The science fiction of factories staffed by robotic workers has rapidly become reality in many industries, more recently lamb and beef processing, where the focus and main impact is on improving yield rather than replacing workers. Since early 2000, Scott Technology Ltd has been meeting the challenges of the highly paced meat processing industry with robotics and machine vision. The robotic systems work together to form the front end of a fully automated boning room located at Finegand Freezing works in South Otago, New Zealand and are tested and refined whilst functioning alongside a human workforce, processing around 1.8 million lambs per year. This development has now been replicated multiple times in other processing facilities in both Australia and New Zealand.
Since robots were first dreamt of the overriding aim has been to perform jobs that are mundane, repetitive and dangerous. The boning room’s lamb forequarter cutting system is an ideal example. The boning automation begins with the ‘Primal System’ scanning the carcass via x-ray and cutting the hindquarter, middle (saddle) and forequarter. The forequarter system is comprised of a Kuka KR-60, 6 axis industrial robot, equipped with a purpose built end-effector to grip and manipulate the cut forequarter and a vertical bandsaw to dissect the meat. There is no chance of the meat slipping in the hands as often happens to process workers who cannot wear protective mesh gloves that can catch on the bandsaw blade. The bandsaw itself is modified and mounted with servo controlled rotational axis; its movements precisely controlled by the robot. The forequarter is split and the brisket, neck and shanks are cut. While knuckle tipping can be a separate operation, it is usually also performed by the robot/bandsaw system and can be accurately located and cut at high speed.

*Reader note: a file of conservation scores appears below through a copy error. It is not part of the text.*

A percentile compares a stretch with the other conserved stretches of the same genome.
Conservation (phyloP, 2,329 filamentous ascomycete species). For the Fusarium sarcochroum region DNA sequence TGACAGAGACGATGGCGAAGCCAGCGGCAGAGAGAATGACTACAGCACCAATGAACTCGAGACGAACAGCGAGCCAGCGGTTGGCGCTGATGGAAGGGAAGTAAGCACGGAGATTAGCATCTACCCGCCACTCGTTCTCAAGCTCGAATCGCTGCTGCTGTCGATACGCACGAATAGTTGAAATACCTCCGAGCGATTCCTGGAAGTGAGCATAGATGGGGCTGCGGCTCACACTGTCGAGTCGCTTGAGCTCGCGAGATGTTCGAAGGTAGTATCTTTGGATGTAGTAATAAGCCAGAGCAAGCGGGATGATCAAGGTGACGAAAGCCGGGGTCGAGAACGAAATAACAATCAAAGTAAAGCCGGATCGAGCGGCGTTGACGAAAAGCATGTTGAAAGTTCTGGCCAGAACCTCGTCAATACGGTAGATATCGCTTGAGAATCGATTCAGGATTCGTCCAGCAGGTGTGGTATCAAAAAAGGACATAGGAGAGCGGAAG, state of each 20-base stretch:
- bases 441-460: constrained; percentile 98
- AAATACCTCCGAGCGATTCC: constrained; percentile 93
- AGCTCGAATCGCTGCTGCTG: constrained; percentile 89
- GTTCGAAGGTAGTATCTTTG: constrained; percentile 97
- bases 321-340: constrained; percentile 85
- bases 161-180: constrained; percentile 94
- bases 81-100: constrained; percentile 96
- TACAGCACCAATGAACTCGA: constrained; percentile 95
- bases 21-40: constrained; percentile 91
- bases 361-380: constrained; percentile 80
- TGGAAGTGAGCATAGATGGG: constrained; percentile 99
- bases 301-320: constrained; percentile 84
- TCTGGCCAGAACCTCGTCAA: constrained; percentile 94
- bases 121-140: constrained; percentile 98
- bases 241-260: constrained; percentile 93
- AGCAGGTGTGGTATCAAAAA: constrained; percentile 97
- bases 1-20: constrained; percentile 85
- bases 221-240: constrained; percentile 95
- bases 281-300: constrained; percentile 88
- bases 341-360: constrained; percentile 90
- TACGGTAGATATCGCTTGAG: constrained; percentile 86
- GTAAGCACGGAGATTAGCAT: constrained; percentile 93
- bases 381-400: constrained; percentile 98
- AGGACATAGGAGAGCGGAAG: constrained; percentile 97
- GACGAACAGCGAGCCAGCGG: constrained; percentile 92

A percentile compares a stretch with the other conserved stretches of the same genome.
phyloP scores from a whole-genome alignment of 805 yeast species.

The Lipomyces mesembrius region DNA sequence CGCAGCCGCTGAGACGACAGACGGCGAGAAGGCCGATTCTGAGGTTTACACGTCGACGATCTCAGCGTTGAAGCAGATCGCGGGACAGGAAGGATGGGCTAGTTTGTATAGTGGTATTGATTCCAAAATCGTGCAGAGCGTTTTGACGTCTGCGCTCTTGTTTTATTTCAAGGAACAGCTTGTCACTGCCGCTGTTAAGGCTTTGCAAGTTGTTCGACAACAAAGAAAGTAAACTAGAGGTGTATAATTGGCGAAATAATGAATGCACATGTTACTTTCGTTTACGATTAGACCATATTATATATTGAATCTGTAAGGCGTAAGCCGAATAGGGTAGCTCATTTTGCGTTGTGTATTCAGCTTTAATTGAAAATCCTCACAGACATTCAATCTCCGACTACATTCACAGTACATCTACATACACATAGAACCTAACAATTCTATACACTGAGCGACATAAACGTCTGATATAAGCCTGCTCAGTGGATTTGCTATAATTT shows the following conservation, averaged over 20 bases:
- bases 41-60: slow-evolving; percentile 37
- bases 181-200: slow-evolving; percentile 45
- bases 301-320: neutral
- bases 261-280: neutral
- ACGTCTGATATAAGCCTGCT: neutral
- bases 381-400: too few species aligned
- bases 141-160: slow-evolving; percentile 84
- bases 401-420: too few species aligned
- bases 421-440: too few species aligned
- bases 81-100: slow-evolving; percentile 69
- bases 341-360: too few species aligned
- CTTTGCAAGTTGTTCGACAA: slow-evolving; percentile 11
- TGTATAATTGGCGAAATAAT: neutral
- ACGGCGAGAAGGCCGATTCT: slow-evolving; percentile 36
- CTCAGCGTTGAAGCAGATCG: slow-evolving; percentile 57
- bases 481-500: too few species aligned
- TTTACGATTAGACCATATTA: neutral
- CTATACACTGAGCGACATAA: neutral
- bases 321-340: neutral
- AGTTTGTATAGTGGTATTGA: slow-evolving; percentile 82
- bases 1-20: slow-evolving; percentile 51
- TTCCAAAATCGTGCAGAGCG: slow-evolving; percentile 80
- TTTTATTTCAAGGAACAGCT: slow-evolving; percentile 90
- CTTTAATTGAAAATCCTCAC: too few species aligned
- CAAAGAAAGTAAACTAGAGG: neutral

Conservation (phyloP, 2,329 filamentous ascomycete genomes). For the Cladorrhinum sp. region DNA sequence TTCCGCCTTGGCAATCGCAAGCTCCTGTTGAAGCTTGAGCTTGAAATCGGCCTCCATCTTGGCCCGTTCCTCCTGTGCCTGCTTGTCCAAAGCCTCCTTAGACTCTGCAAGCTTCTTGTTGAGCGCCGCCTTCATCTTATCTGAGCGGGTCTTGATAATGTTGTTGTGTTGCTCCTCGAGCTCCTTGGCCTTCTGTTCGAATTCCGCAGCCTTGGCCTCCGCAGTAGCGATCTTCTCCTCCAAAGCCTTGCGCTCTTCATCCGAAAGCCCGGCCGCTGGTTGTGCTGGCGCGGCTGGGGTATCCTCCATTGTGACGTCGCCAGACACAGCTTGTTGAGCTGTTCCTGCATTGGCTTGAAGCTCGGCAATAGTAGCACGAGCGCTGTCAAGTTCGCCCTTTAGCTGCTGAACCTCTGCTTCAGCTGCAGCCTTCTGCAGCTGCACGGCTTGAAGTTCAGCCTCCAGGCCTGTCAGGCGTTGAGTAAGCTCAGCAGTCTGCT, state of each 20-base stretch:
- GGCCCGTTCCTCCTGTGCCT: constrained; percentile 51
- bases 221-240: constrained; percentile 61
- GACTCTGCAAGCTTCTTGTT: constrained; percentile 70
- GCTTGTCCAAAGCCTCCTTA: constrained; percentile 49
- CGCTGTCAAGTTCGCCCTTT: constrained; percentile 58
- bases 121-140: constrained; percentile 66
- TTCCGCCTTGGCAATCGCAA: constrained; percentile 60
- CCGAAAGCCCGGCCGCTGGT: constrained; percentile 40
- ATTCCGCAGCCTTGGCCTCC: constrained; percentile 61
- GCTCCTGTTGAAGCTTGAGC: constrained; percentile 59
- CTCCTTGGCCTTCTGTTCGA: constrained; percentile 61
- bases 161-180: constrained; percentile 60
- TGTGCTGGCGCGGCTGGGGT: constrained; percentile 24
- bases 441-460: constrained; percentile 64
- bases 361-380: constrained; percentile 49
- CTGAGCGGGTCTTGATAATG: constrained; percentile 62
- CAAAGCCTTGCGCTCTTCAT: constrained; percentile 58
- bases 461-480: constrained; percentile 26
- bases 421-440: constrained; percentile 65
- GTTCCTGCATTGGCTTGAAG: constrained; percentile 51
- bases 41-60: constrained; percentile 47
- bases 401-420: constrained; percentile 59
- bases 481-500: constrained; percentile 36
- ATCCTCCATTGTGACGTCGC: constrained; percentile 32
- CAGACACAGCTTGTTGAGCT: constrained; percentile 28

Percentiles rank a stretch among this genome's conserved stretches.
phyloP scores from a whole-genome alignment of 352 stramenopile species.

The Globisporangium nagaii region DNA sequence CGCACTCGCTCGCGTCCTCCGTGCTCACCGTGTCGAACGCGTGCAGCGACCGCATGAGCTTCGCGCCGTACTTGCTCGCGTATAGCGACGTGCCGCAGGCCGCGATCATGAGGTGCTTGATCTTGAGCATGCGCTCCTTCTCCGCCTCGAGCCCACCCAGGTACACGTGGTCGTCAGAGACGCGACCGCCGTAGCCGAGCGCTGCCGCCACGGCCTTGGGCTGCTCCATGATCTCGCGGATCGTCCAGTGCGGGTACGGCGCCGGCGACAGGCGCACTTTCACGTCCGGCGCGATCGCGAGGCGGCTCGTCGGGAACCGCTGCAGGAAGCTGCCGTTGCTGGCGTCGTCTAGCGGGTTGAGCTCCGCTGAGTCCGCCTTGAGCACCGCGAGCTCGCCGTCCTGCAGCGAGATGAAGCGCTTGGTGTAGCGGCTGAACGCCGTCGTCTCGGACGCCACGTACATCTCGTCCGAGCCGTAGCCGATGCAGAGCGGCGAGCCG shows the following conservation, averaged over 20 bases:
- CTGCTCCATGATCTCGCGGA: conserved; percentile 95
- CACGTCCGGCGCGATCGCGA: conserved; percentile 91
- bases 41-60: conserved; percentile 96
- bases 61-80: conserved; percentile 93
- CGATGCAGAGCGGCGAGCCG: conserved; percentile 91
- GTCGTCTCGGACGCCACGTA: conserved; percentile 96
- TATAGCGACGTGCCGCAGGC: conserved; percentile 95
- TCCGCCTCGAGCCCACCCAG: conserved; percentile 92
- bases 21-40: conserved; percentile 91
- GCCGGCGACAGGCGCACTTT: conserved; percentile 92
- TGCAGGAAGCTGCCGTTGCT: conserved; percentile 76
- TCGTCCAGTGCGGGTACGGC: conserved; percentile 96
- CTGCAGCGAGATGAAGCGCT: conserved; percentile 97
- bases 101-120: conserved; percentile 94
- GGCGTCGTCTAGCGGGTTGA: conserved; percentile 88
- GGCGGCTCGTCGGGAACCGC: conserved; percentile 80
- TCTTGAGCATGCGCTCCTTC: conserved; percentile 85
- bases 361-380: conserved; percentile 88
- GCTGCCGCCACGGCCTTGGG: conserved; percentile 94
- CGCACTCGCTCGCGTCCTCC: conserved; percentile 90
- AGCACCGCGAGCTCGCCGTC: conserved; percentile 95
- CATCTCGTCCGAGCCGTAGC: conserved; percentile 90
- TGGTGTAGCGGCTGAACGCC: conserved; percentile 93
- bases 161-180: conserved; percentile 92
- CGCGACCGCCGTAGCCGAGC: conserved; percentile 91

A meat workers working life is physically difficult and the repetitive nature of the work takes its toll. Furthermore despite strict Health and Safety policy the job is hazardous and accidents with the bandsaw are common. Lacerations, amputations and musculoskeletal injuries are common, estimated by New Zealand’s ACC (Accident Compensation Corporation) at 51 injuries per 1000 meat processing workers.
Scott’s machine vision Team Leader, Donald Liddell is quick to point out “We are not trying to replace people, but trying to reduce hazardous tasks. The robot could be resented but actually it’s welcomed and the workers grumble when it’s off-line.”
The lamb carcasses can vary greatly due to age, time of year and general variations in anatomy. 3D vision systems are ideal in situations like these, where variability is an intrinsic feature of the product itself. Scott’s system deals with this complex topography by using laser triangulation, combining the information from three laser line scanner units that project a laser stripe onto the forequarter to gain detailed 3-dimensional information. Projecting a narrow band of light onto a three-dimensionally shaped surface produces a line of illumination that appears distorted from other perspectives. The recorded displacement of the stripe can be directly converted into 3D coordinates and processed with Scott’s specialised in-house software to create an exact geometric reconstruction.
The robot arm draws the forequarter through the scanning area, eliminating the need for extra handling. The resulting image guides both the robot and the bandsaw movements in harmony, quickly and accurately making the required cuts. With a complete image of the external profile of the meat than a human can achieve, the robot can disassemble the forequarter to not only increase the yield but repeatedly improve the quality of each cut of meat, greatly increasing its market value.
Although the forequarter systems has been working effectively in a production environment for several years it still requires some refining before its commercial release. With the aim to process 10 forequarters per minute there are improvements to be gained in cycle time. However the most valuable aspect of the system is its ability to protect workers from a difficult and dangerous task. This will help attract and retain the labor force, ensure a safe operational environment and still allow maximum conversion of raw product to high value cuts; attractive attributes to any company wishing to stay competitive.